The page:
The affair might have ended there if Dowers had exercised a little more caution. The day after he had been searched, Dowers was heading off to sentry duty with Private Henry Gardner when he asked Gardner to stop off to see a sutler. While there, Dowers made a disastrous mistake: he changed a $5 bill, and did so in front of several witnesses.
He would pay dearly for it. At his court-martial on October 25, Dowers could present little in the way of a defense, and came up with the rather lame excuse that he had “found” the $5 bill by a campfire. Nobody bought it. He was found guilty of stealing the money and sentenced to receive 500 lashes “well laid on.” The court mercifully reduced the sentence to 200 lashes, but had another minor instructive lesson for Dowers. He was ordered to pay McCain $5.
Marching Left of Center
The trouble started on the evening of November 26, 1777, when Private William Howell, parading with his company but “disguised in liquor”, was seen having a little trouble walking in a straight line. Sgt. Thomas Thompson observed his wobbly meanderings and ordered him to incline to the left and rejoin his own company. Howell snapped back “that he would not,” at which Thompson gave him a helpful shove in the right direction. A good bit irritated at the affront, Howell glared back at the sergeant and offered that, in his opinion, Thompson was a “Chuckleheaded Son of a bitch.”
It was an ugly thing to say, and sure to result in a regimental court-martial. Judgement was swift when the court convened the following day. Charged with “abusing” the sergeant, a contrite Howell pleaded guilty and confessed that “he was heady, & was rather rash in contradicting Serjt Thompson.” His forthrightness elicited little mercy. Although two other soldiers had their sentences reduced by the same court, Howell was sentenced to receive his full share of punishment: twenty lashes for mouthing off to a sergeant, and ten lashes for being intoxicated.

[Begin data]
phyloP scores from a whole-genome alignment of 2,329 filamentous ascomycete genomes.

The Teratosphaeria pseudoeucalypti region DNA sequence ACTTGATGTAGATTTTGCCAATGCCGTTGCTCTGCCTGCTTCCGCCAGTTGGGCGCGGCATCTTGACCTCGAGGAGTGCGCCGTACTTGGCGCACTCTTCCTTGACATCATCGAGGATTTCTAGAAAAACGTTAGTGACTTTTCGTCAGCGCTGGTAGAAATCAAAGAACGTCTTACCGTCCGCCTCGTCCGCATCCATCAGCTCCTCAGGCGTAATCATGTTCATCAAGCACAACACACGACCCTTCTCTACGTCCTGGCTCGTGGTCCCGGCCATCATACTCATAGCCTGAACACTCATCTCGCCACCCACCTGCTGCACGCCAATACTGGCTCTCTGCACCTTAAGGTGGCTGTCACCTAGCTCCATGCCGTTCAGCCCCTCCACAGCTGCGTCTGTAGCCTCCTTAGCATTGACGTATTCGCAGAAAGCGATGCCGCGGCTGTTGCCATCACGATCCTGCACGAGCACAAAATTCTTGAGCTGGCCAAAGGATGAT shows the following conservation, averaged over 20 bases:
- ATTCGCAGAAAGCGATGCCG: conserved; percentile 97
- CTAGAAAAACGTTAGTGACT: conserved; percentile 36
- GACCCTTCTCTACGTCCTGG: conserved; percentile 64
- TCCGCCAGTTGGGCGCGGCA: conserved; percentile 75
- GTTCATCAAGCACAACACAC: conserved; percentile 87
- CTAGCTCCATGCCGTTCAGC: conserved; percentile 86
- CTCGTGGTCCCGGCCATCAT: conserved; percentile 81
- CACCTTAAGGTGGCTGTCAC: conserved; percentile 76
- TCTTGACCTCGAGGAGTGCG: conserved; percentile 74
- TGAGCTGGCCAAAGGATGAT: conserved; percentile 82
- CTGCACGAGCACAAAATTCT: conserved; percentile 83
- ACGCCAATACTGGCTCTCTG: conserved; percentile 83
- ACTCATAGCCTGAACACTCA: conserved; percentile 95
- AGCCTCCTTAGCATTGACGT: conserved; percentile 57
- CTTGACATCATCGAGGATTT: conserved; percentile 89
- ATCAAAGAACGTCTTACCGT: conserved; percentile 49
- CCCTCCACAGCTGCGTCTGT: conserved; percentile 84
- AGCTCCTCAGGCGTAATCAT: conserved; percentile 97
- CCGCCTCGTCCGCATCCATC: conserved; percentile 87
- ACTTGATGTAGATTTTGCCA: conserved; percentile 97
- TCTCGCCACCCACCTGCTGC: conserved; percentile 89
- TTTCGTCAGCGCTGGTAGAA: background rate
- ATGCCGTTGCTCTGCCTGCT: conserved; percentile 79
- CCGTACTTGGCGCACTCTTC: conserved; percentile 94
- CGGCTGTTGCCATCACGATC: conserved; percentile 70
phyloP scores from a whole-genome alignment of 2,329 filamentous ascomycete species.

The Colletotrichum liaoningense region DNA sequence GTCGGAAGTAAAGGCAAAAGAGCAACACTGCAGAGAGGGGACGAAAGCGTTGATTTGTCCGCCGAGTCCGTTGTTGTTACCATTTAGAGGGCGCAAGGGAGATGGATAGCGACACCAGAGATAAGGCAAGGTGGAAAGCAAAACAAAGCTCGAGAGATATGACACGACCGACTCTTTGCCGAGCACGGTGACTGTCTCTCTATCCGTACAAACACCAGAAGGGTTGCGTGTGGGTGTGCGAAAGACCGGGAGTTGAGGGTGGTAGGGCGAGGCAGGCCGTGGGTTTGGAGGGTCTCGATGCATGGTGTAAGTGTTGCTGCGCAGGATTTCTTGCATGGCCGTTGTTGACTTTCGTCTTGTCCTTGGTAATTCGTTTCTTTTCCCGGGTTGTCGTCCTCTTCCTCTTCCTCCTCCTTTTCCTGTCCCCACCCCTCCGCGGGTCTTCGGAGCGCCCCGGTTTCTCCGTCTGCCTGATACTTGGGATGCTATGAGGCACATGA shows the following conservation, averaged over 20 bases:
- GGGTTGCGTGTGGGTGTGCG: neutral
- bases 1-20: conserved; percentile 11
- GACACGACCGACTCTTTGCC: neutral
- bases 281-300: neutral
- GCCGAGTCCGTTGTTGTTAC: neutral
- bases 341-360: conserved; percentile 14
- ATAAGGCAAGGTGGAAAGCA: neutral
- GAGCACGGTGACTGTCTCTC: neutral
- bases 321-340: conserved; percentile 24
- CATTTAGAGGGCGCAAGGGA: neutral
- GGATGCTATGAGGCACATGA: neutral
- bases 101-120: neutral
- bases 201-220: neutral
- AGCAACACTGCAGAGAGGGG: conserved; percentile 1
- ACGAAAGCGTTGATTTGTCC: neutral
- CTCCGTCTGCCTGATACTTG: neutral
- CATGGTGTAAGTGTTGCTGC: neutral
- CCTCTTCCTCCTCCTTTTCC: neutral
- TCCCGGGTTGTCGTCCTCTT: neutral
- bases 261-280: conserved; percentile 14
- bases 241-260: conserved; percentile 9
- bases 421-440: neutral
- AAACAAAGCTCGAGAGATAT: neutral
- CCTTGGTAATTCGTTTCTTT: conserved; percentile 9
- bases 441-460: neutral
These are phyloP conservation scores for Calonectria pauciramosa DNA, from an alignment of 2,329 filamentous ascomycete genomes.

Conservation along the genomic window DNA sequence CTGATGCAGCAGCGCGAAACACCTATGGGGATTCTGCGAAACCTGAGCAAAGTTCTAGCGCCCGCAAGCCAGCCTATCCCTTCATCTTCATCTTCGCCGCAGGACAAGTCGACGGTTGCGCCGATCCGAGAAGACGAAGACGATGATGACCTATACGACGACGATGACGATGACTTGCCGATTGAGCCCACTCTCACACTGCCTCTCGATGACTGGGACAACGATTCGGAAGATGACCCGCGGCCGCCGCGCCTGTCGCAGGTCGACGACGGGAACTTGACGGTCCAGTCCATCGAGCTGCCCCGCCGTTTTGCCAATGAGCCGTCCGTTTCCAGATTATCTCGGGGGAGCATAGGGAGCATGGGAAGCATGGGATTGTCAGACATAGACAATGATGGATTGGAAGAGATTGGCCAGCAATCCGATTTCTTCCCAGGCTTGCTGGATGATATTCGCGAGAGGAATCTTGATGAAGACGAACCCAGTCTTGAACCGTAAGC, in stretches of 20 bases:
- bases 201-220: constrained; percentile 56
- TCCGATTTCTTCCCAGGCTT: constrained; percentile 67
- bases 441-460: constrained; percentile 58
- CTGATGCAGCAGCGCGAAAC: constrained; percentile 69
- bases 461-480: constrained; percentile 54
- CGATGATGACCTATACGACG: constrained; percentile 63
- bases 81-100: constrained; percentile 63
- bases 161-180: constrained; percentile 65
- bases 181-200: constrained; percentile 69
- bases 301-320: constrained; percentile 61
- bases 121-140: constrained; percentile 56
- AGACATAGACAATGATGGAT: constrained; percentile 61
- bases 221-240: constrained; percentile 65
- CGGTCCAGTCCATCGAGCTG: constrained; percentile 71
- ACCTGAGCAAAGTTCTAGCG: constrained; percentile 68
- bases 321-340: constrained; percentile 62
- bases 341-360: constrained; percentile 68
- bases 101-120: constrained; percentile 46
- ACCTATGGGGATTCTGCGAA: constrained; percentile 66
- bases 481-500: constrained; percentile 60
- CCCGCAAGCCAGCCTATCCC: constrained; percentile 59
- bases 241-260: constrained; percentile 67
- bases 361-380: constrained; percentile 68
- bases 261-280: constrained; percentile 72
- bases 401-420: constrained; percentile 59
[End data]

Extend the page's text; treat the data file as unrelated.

Oh, You Mean that Handkerchief
Sometimes the cover-up is worse than the crime, particularly if one is really bad at cover-ups. While the Delaware Regiment was camped at Hanover, New Jersey during August of 1777, one of the locals, John Tappan, walked into a tavern to witness one of the most brazen – if clumsy – heists of the century. There were several people present, including the landlady, a girl, an unidentified soldier, and Private Dennis Maanna. In the privacy of an anteroom, the girl let it be known that she had “lost” her handkerchief, but apparently insinuated that it had been stolen. The unidentified soldier then entered another room with Maanna and asked him if he knew anything about it. Maanna played dumb and claimed “he had not got it.” The soldier then pointed to the tail of the handkerchief, which was clearly visible and hanging out of Maanna’s pocket, and said “there it is.” The game was up. Maanna sheepishly surrendered the handkerchief, and the girl announced that she knew about it all along but had been afraid to say anything.